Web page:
The ascidian fauna along the Mediterranean coast of Israel: arrival and spread of non-indigenous species

Supervisor: Dr. Noa Shenkar

Ascidians (Phylum: Chordata, Class: Ascidiacea) are sessile, soft bodied, filter feeding organisms that occur in solitary and colonial forms in all the world’s oceans. They represent important components of food webs in a variety of benthic marine communities.

Ascidians are considered the closest living representative of the ancestral chordate, therefore, they have been extensively studied in the fields of evolutionary and developmental biology, immunology, as well as natural products chemistry, for their potential use in the pharmaceutical industry.

The group comprises approximately 3000 species found in all marine habitats. According to a meticulous literature survey the number of ascidian species along the Mediterranean coast of Israel is 57. This list is certainly incomplete as the number of species known from the Mediterranean is approximately 200.

The current study goals are: (1) To conduct a comprehensive survey of the ascidian fauna along the Mediterranean coast of Israel on artificial and natural substrates, and identify seasonal, geographical and environmental factors influencing the current ascidian distribution map (2) To morphologically identify the ascidian species collected, create a tabular key for the region, and promote the ascidian collection at The Steinhardt Museum of Natural History to enable both molecular and morphological studies in the future (3) To obtain COI sequences for molecular identification of the collected species, to facilitate accurate identification of native and non-indigenous species by countries of the region, and potentially identify the source of origin of some of the non-indigenous species.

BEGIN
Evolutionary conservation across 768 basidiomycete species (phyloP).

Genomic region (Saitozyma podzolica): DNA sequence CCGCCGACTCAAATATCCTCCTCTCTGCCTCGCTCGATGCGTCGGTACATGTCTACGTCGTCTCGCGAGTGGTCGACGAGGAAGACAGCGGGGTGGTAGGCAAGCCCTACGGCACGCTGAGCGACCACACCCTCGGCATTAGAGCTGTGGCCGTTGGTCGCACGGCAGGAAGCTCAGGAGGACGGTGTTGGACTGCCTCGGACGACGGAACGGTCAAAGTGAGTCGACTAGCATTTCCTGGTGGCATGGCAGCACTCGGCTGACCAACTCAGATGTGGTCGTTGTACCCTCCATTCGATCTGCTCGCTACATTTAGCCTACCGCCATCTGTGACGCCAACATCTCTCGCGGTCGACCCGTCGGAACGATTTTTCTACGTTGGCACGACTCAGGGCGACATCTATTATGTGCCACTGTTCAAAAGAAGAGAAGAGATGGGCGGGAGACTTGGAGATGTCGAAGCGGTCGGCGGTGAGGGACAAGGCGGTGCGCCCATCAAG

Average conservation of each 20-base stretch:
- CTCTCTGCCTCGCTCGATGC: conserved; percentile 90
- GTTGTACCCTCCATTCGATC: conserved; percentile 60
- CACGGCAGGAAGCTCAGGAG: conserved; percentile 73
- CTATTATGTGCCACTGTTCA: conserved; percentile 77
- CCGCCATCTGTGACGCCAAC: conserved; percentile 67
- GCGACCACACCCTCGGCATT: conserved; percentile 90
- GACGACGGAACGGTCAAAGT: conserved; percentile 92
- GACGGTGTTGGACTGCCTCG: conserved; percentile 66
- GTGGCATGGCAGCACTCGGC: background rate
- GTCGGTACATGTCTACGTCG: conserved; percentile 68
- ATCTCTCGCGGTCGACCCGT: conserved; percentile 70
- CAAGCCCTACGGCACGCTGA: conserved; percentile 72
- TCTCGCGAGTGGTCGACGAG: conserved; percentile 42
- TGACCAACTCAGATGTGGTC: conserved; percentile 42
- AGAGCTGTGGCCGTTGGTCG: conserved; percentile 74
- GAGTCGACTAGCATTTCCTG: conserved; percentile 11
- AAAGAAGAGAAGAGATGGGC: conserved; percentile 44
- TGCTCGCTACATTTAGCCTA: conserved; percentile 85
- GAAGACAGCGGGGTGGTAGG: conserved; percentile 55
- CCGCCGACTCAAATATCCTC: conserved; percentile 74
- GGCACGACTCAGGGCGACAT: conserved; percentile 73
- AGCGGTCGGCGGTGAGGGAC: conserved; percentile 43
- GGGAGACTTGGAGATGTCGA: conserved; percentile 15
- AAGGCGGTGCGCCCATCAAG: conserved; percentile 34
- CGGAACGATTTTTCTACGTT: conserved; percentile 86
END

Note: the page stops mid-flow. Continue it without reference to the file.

The current research will significantly promote the study of ascidian taxonomy in the Mediterranean coast of Israel, with special emphasize on the arrival and spread of non-indigenous species. 

Ascidians (Phylum: Chordata, Class: Ascidiacea) are sessile, soft bodied, filter feeding organisms that occur in solitary and colonial forms in all the world’s oceans. They represent important components of food webs in a variety of benthic marine communities.

Ascidians are considered the closest living representative of the ancestral chordate, therefore, they have been extensively studied in the fields of evolutionary and developmental biology, immunology, as well as natural products chemistry, for their potential use in the pharmaceutical industry.

The group comprises approximately 3000 species found in all marine habitats. According to a meticulous literature survey the number of ascidian species along the Mediterranean coast of Israel is 57. This list is certainly incomplete as the number of species known from the Mediterranean is approximately 200.

The current study goals are: (1) To conduct a comprehensive survey of the ascidian fauna along the Mediterranean coast of Israel on artificial and natural substrates, and identify seasonal, geographical and environmental factors influencing the current ascidian distribution map (2) To morphologically identify the ascidian species collected, create a tabular key for the region, and promote the ascidian collection at The Steinhardt Museum of Natural History to enable both molecular and morphological studies in the future (3) To obtain COI sequences for molecular identification of the collected species, to facilitate accurate identification of native and non-indigenous species by countries of the region, and potentially identify the source of origin of some of the non-indigenous species.

The current research will significantly promote the study of ascidian taxonomy in the Mediterranean coast of Israel, with special emphasize on the arrival and spread of non-indigenous species. 

Grants